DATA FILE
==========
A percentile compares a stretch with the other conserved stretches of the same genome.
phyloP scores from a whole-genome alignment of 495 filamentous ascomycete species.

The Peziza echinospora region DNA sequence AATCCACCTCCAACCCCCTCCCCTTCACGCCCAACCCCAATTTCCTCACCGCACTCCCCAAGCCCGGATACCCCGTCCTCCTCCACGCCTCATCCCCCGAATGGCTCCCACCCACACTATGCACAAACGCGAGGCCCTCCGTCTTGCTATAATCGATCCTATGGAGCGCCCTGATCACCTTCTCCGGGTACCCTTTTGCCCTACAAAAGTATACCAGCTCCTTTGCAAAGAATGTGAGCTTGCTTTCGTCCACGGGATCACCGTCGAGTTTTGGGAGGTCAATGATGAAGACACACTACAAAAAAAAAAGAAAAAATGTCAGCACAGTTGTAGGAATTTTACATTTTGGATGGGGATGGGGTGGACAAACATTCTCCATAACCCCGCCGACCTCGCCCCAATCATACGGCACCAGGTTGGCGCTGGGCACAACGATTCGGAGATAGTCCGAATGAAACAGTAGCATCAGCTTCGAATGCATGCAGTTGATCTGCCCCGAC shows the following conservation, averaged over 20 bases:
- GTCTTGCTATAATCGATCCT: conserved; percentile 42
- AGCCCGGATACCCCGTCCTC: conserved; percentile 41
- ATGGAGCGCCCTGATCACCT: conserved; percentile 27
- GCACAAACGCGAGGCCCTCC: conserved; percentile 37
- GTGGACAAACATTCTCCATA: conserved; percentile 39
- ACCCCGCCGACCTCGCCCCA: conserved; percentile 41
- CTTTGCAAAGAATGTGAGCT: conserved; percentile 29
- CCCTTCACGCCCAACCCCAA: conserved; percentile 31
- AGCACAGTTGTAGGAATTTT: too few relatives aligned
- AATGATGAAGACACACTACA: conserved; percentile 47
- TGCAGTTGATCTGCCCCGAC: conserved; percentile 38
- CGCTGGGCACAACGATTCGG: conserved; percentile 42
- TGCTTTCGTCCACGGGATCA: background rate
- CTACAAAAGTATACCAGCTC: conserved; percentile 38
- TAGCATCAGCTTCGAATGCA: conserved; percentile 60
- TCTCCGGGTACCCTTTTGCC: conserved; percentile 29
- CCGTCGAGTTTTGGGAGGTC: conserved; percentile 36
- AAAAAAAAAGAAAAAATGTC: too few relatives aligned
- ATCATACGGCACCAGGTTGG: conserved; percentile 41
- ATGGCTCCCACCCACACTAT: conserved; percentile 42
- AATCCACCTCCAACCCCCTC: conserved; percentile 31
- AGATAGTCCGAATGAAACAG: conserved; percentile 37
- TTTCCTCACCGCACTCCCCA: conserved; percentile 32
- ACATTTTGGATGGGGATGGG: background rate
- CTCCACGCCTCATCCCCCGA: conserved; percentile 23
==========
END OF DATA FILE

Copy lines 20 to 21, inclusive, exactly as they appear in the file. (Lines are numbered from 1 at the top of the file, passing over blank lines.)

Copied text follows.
- CCGTCGAGTTTTGGGAGGTC: conserved; percentile 36
- AAAAAAAAAGAAAAAATGTC: too few relatives aligned